One of the most often asked questions by parents of youth athletes is the effect of strength training on growth plate fractures. A common misconception about strength training for kids and adolescents is that there is a high risk of injury to the growth plates. The fact of the matter is that a growth plate fracture due to strength training has not been reported in any research study when there has been proper supervision, appropriately designed exercises, and the athletes were using proper lifting technique. The forces on the growth plates of youth athletes are most likely greater when they are playing their sport than they are when strength training. Even when kids play, there are high forces on the growth plates when they run, jump, land, fall, roll, pull, catch, and throw. Therefore, it comes back to the trainer who must give proper instruction and feedback and never allow young athletes to play around with weights or attempt to do maximum lifts (Faigenbaum 2012).

No More Injury Risk than Other Sports

The risk of getting hurt when strength training is not any higher than when participating in sports and activities (Faigenbaum, 2012). The forces on bones, joints, tendons, and muscles that kids are exposed to in sports and recreational activities can actually be greater in magnitude and exposure time than strength training. This is put into perspective when realizing the force on a young athletes bones, joints, and muscles when he or she sprints to get a pass in lacrosse or field hockey, kicks a soccer ball, lands a jump in snowboarding, makes a sharp turn in ice hockey, pedals hard in BMX biking, carves a turn in surfing, or decelerates in football.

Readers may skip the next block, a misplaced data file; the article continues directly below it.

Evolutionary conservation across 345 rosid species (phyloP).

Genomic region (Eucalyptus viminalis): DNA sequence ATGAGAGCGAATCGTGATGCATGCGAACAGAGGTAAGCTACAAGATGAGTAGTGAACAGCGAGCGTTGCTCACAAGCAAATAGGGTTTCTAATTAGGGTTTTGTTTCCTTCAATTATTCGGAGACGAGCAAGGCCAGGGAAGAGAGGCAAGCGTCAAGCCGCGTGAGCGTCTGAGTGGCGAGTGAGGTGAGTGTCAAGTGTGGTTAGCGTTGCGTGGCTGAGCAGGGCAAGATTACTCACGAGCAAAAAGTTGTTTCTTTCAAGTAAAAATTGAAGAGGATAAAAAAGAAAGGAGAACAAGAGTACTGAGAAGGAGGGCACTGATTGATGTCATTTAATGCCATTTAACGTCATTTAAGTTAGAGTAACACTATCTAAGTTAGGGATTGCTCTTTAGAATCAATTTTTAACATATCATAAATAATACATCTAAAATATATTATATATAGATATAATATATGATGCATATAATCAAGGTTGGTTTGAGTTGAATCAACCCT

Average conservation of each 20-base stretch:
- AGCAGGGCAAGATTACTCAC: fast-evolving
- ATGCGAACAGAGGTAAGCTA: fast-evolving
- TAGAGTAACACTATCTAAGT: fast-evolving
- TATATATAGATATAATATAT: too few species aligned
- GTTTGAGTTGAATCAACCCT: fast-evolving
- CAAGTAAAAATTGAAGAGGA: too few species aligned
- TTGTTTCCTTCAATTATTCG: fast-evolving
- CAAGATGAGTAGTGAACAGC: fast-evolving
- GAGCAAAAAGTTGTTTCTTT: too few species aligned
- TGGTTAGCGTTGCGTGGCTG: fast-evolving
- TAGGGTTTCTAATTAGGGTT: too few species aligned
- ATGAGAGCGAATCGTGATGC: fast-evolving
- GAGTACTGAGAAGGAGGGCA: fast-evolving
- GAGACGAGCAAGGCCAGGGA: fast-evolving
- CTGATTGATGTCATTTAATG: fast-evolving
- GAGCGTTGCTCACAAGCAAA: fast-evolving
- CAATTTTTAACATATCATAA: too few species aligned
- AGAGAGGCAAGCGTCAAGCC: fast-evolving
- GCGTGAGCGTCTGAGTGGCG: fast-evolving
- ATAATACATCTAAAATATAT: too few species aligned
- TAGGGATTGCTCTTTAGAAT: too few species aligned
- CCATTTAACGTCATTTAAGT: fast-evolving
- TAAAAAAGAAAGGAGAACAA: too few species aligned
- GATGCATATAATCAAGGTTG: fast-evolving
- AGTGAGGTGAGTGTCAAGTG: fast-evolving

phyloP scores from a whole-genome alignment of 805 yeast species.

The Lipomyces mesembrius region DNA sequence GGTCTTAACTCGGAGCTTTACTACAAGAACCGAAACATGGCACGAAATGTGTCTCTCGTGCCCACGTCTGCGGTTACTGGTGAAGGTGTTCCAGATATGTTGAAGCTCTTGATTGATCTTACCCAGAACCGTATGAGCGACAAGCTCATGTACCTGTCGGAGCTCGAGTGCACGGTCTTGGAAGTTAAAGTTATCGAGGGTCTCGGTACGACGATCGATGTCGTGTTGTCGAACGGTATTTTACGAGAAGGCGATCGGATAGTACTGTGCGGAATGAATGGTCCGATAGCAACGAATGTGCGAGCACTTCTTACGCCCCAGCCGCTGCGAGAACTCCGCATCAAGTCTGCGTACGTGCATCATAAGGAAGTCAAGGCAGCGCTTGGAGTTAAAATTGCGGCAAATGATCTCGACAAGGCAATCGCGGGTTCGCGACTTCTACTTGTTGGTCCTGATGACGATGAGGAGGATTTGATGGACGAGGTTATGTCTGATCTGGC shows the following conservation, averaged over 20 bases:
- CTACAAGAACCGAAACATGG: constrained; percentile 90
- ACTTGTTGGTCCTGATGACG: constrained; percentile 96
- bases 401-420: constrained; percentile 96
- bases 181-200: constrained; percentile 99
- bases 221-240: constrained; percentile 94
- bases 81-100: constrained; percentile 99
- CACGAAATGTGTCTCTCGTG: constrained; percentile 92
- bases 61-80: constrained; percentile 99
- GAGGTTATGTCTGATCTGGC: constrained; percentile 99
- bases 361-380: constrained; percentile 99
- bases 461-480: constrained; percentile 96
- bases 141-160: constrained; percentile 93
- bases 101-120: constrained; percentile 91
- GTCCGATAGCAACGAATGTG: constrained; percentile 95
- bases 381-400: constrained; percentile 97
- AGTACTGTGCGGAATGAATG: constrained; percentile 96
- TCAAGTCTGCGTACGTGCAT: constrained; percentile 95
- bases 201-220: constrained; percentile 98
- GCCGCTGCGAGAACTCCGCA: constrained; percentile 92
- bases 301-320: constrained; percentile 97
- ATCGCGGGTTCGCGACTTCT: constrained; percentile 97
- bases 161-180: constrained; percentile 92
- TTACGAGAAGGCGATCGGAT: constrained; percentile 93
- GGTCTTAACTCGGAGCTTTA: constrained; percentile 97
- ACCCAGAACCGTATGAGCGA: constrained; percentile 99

The key to injury prevention in strength training for kids and adolescents is to make sure they have qualified supervision. Trainers, and strength and conditioning coaches, for youth athletes must have the proper education in kinesiology or exercise science and probably should have a specific certification in youth training. In order to be successful and prevent injury, trainers need to understand the psychosocial uniqueness of kids’, correct exercise methodology, exercise mechanics, how to detect errors and give appropriate feedback, and how to make training fun.

To illustrate the significance of proper education and certification for trainers who work with youth athletes, Faigenbaum and Meyer (2010) conducted a review of literature of the epidemiology of injuries related to the safety and effectiveness of youth strength training. Several case studies and questionnaires about strength training, and the competitive sports of weightlifting and powerlifting, showed that injuries do occur in young lifters, although most are accidents. Lack of qualified instruction that can cause poor exercise technique and inappropriate resistance could explain some of the injuries. The athlete must have age-specific instruction as well as exercises based on the amount of training experience he or she has.

The number one priority is to be practicing due diligence by providing a training environment that is safe in order to prevent injuries. Kids and adolescents must be taught that they can never to use weight training equipment without supervision from a qualified professional (Faigenbaum, 2012). Lloyd, et al. (2013) indicate that youth resistance training programs must be appropriate with an athlete’s “training age,” biomechanical competency, and maturity. Avery Faigenbaum Ed.D., a pediatric exercise scientist and professor from The College of New Jersey adds “In order for youth athletes to be successful, they must have the ability to accept and follow instructions. This is also when they can start with specific strength training.” Very young athletes must start with resistance such as medicine balls to learn and develop the proper motor programs for correct exercise technique. Before many young athletes start resistance training, it is important they develop basic movement skills and proper static and dynamic postural mechanics. These are important proprioceptor developmental movements and postures which can build the foundation for future training. For instance, young and very young athletes need to learn, and feel, the proper technique for “foundation” exercises such as squats, push-ups, and planks.

No Testosterone – No Problem